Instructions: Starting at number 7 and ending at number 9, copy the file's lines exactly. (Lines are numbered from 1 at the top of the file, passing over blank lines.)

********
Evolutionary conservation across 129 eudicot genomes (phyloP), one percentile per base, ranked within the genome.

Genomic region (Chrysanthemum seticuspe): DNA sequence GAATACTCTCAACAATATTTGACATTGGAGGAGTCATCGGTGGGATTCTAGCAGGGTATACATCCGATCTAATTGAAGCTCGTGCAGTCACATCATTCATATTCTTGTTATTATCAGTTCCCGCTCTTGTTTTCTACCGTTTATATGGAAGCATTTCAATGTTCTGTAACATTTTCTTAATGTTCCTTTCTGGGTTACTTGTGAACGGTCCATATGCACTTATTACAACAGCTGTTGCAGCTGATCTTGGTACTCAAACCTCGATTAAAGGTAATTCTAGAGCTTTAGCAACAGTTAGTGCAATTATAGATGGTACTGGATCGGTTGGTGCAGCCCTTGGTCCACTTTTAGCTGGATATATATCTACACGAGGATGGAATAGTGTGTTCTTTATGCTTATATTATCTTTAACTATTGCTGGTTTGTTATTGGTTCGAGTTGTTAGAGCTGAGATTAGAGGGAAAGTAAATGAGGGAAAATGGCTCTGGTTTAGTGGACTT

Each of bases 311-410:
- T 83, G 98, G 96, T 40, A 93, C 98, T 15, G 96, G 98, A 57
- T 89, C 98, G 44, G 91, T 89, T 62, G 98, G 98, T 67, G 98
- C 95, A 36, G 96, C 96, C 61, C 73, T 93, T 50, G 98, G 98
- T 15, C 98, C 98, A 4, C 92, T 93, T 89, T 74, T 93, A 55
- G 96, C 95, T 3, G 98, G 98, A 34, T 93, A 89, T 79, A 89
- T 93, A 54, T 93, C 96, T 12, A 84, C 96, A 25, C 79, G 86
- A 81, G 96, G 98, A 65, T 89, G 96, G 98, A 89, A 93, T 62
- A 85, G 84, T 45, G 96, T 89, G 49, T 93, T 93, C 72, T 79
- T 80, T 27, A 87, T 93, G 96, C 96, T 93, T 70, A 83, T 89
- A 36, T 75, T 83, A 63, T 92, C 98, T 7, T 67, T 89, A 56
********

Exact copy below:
- T 15, C 98, C 98, A 4, C 92, T 93, T 89, T 74, T 93, A 55
- G 96, C 95, T 3, G 98, G 98, A 34, T 93, A 89, T 79, A 89
- T 93, A 54, T 93, C 96, T 12, A 84, C 96, A 25, C 79, G 86